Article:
Jun 6, 2014, 3:57 PM EDT
On April 25, Erick Fedde took the mound in Las Vegas for the top of the seventh inning against New Mexico, his UNLV ballclub holding an 8-1 lead against their Mountain West Conference rivals. The tall right-hander threw a pitch and felt a sudden pain in his elbow.
Fedde, as most 21-year-olds would, didn’t say anything immediately. But after allowing a single, a double and a walk, he was pulled from the game having thrown 119 pitches, at which point he informed his coach his elbow hurt.
Doctors performed a variety of manual tests on Fedde’s arm, checking for any telltale signs of major injury. They couldn’t find any. So they told the young pitcher to take two weeks off, then try to start throwing again.
When that didn’t work, Fedde had an MRI taken of the elbow, the results of which confirmed his worst fear: His ulnar collateral ligament was torn, and he would need Tommy John surgery.
“It was definitely a shock,” Fedde said Friday during a conference call with Nationals beat reporters. “It hit me pretty hard. I was really upset about it. But I had a lot of people telling me it’s been a very common procedure lately, and the percentage of guys coming back have been so high that it’d be OK. I just need to work hard on rehab.”
Particularly worrisome to Fedde was the timing of his injury. He was projected to be a high-first-round pick in this summer’s draft. Now, with ligament replacement surgery scheduled two days before the event, he had no idea how much his stock would fall.
“I realized I was probably going to take a hit in how high I was going to go,” he said. “But I’m just ecstatic that the Nationals took me 18th. I’m just excited to be part of their organization.”
Indeed, the Nationals — an organization that has seen plenty of its own pitchers have Tommy John surgery and one that hasn’t been afraid in the past to draft players with injury concerns — took a chance and made Fedde the 18th overall pick in the country Thursday night. He won’t throw his first pitch for them in an actual minor-league game until next summer at the earliest, but he’s learned in the last 24 hours that few major-league organizations know as much about this process than the Nationals, who two years ago drafted Lucas Giolito suspecting he had a torn ligament and now are watching the young right-hander burst through their farm system.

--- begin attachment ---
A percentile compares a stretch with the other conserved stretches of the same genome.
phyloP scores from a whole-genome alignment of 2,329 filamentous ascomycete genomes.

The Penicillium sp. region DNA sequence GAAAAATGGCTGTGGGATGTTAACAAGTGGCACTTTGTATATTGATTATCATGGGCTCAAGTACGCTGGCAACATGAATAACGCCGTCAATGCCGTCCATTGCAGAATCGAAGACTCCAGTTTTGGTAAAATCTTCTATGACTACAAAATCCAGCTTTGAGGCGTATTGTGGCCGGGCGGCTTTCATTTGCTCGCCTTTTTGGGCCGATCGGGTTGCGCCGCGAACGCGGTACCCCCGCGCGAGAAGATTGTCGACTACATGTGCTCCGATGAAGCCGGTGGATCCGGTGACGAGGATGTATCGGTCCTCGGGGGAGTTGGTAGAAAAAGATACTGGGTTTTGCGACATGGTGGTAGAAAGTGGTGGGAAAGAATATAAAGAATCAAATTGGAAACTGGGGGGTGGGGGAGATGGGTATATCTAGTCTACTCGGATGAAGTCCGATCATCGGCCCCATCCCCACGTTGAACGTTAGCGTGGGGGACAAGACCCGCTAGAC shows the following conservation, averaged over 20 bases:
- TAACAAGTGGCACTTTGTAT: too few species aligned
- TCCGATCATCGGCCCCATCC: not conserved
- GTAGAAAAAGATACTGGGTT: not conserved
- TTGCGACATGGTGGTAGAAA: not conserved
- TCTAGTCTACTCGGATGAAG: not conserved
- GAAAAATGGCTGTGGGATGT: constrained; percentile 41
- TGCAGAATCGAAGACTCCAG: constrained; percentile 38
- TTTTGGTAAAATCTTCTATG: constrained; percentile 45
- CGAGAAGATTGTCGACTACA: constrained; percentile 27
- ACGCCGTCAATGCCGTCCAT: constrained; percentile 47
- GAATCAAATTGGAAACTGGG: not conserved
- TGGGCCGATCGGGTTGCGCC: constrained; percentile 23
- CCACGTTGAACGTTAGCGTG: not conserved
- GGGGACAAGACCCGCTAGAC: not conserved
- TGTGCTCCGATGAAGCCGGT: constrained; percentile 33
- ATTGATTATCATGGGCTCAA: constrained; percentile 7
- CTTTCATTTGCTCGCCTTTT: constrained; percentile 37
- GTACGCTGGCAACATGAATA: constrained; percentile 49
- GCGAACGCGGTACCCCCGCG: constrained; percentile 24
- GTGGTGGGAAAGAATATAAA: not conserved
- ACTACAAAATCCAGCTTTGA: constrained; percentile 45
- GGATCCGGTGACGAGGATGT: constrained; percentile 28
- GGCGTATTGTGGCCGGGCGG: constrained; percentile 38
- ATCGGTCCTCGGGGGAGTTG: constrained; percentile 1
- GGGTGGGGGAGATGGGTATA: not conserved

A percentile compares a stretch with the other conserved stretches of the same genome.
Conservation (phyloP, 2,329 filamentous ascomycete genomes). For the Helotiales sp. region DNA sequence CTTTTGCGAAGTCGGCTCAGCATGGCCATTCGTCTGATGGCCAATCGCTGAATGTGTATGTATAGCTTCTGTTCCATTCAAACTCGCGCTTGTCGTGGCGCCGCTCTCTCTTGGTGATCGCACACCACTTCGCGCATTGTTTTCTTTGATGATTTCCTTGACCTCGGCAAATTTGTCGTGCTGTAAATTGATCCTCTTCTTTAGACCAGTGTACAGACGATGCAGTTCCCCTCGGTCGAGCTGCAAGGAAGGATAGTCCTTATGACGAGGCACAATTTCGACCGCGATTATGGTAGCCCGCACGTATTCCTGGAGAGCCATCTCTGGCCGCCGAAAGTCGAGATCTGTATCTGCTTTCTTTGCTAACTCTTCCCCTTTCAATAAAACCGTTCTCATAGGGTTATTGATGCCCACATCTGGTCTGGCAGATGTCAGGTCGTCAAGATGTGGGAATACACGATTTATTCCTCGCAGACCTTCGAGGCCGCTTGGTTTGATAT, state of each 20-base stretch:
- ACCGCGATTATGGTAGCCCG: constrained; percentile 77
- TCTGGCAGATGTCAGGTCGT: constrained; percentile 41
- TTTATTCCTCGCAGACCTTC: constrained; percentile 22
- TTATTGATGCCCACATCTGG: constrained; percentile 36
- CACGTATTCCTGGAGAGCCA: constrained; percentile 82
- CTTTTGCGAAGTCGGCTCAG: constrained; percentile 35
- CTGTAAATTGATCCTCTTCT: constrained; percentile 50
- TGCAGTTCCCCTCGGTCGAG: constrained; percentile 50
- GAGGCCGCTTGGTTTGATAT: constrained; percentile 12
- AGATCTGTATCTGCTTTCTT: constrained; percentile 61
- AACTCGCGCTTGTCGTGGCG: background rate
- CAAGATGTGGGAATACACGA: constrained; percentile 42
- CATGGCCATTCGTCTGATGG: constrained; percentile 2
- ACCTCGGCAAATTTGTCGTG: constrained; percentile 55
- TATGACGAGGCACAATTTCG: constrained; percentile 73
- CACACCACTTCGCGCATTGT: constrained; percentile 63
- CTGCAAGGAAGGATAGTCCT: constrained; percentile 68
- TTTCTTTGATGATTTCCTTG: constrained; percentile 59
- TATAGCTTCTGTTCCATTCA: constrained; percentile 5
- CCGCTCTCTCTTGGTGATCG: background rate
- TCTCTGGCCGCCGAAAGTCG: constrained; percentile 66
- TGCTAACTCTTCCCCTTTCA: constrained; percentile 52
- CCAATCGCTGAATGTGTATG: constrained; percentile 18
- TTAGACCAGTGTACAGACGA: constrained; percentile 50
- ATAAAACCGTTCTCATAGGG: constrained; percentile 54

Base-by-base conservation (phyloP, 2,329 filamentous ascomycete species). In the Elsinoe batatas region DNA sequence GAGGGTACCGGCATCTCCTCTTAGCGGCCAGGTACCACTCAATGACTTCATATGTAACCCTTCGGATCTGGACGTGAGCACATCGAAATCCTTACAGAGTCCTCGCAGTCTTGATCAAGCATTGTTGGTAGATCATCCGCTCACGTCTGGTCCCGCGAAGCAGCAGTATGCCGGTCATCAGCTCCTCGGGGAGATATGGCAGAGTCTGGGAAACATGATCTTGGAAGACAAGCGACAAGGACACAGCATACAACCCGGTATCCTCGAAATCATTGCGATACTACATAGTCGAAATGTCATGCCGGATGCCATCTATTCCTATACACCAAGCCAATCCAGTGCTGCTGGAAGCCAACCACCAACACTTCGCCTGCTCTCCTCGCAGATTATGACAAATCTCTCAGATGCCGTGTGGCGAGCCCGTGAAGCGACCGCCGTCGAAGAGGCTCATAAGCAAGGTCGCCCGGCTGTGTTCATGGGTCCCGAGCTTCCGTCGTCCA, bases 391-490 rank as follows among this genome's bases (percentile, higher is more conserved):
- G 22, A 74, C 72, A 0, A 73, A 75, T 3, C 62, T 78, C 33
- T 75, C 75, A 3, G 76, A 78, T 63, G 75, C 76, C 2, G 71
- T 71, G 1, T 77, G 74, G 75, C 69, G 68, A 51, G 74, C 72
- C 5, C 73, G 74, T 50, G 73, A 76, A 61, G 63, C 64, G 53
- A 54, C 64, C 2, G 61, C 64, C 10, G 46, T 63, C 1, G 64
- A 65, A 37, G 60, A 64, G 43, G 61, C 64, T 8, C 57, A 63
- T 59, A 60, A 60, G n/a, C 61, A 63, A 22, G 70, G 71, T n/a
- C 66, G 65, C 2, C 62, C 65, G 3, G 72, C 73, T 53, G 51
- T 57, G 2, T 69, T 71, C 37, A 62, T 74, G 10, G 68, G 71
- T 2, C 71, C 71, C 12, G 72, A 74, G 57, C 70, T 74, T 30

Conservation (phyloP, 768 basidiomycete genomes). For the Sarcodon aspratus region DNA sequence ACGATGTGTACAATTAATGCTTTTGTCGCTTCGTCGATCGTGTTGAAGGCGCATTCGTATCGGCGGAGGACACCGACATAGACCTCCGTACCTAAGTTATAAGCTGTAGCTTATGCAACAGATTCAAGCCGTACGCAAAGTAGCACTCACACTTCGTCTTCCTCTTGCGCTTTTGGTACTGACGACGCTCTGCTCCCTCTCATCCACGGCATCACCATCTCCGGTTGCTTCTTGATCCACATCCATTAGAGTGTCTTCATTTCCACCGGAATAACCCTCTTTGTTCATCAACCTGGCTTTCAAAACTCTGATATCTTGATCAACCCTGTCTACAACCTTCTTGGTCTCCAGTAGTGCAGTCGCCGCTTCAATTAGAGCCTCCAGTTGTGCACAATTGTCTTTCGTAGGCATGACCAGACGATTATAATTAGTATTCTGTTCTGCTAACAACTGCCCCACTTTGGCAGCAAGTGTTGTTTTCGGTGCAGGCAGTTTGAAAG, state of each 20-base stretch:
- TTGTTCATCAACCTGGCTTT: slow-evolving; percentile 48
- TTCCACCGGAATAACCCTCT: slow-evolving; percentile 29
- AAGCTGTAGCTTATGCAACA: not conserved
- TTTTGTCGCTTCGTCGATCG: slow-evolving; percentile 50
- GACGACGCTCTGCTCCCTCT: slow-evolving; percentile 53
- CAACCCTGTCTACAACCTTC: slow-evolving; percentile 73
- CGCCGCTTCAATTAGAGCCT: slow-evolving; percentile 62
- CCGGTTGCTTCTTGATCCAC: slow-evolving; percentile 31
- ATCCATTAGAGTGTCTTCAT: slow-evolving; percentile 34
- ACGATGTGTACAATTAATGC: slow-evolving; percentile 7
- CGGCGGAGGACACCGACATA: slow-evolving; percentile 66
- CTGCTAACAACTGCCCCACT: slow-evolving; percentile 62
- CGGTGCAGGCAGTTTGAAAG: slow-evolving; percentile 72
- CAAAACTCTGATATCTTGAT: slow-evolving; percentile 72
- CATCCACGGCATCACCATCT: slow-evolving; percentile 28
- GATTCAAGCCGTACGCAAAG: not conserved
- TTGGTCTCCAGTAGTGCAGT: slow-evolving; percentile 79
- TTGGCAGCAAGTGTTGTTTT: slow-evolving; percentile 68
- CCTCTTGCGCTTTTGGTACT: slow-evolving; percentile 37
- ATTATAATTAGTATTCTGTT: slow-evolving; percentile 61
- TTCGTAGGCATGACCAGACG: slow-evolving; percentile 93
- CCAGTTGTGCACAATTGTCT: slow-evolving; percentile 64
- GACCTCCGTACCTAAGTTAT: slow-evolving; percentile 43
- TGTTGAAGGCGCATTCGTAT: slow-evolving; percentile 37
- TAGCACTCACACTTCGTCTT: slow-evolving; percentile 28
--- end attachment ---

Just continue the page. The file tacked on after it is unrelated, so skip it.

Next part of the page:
“I haven’t followed too closely a lot of the guys in the Nationals organization who have been through the surgery,” Fedde said. “But you’ve seen guys drafted in the past, I believe Giolito just recently. I’m just worried about getting healthy myself and going from there.”
The Nationals felt confident enough to draft Fedde not only because of his repertoire when healthy — a mid-90s fastball, an upper-80s slider and an improving changeup — but because of his background and character. They know this in part thanks to one person in particular who has known Fedde since he was a child: Bryce Harper.
Harper and Fedde grew up in the same Las Vegas neighborhood, played T-ball together, then played football and basketball together in middle school, then baseball in high school.
Now they’re both first-round draft picks by the same organization, with an opportunity be teammates again someday in the big leagues.
“It’s really cool, especially for my family and friends,” Fedde said. “We’re close with their family, and now to be a part of the same organization is pretty cool. Our families can share the experience now.”
And what kind of T-ball player was Harper?
“He was always head and shoulders above us, that’s for sure,” Fedde said. “He was always a big kid, and quite a competitor.”
Fedde isn’t as physically imposing as his former Las Vegas High School teammate, but he’s still growing into his 6-foot-4 frame. He currently weighs 180 pounds, but he hopes to use his 12-to-18 months of elbow rehab as an opportunity to bulk up other parts of his body and prepare himself for the grind of professional baseball.
“Definitely, I’m going to take full advantage of the year I have to recover and try to get in the best physical shape I can,” he said. “If the weight comes, it’s not a huge priority of mine. But I’m sure I’ll put on a little bit as time goes on.”
For now, Fedde can’t do much. His arm remains in a cast. He’s scheduled for a follow-up visit with Los Angeles orthopedic surgeon Neal El Attrache next week, after which he’ll begin the long, slow road back. He’ll eventually report to the Nationals’ spring training complex in Viera, Fla., building himself up to the point where he’s ready to pitch in games in approximately one year.
Before then, of course, Fedde needs to sign a contract with the Nationals. The two sides have until July 18 to work out a deal, and knowing Boras’ track record, negotiations are almost guaranteed to go down to the wire.
Fedde, though, sounded confident he’ll be on his way to Viera when the time comes, ready to become the latest young pitcher to return from Tommy John surgery.
“I’m not really too worried about the business process,” he said. “I know it will work itself out. I’m just worried about getting healthy and going from there.”
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